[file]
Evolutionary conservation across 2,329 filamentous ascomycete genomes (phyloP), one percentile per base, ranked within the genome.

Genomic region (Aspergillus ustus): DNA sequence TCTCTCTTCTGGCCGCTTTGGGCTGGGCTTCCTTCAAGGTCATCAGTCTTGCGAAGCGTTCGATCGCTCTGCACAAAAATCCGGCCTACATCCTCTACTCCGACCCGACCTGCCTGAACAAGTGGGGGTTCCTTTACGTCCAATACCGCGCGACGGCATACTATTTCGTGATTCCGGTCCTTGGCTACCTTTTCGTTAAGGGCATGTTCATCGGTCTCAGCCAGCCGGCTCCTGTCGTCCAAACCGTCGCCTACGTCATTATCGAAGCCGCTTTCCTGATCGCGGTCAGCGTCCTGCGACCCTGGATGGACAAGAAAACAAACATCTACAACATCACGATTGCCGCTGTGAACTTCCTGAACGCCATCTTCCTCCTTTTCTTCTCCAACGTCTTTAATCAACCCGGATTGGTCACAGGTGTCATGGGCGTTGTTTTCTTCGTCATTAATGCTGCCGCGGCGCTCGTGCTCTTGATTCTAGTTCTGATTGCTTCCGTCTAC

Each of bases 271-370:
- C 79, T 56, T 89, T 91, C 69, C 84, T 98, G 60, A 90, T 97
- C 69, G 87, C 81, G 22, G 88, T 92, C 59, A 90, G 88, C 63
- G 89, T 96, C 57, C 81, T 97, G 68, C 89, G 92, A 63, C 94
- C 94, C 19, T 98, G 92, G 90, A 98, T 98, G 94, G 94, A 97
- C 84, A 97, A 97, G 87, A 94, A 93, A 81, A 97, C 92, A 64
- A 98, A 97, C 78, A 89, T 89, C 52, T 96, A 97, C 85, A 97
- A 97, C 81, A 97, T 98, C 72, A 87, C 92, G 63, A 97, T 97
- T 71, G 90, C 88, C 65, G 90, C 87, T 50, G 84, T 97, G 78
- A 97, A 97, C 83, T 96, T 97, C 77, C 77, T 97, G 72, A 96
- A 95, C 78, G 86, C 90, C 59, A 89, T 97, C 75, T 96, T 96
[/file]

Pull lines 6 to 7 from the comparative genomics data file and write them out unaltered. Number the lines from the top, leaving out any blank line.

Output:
- G 89, T 96, C 57, C 81, T 97, G 68, C 89, G 92, A 63, C 94
- C 94, C 19, T 98, G 92, G 90, A 98, T 98, G 94, G 94, A 97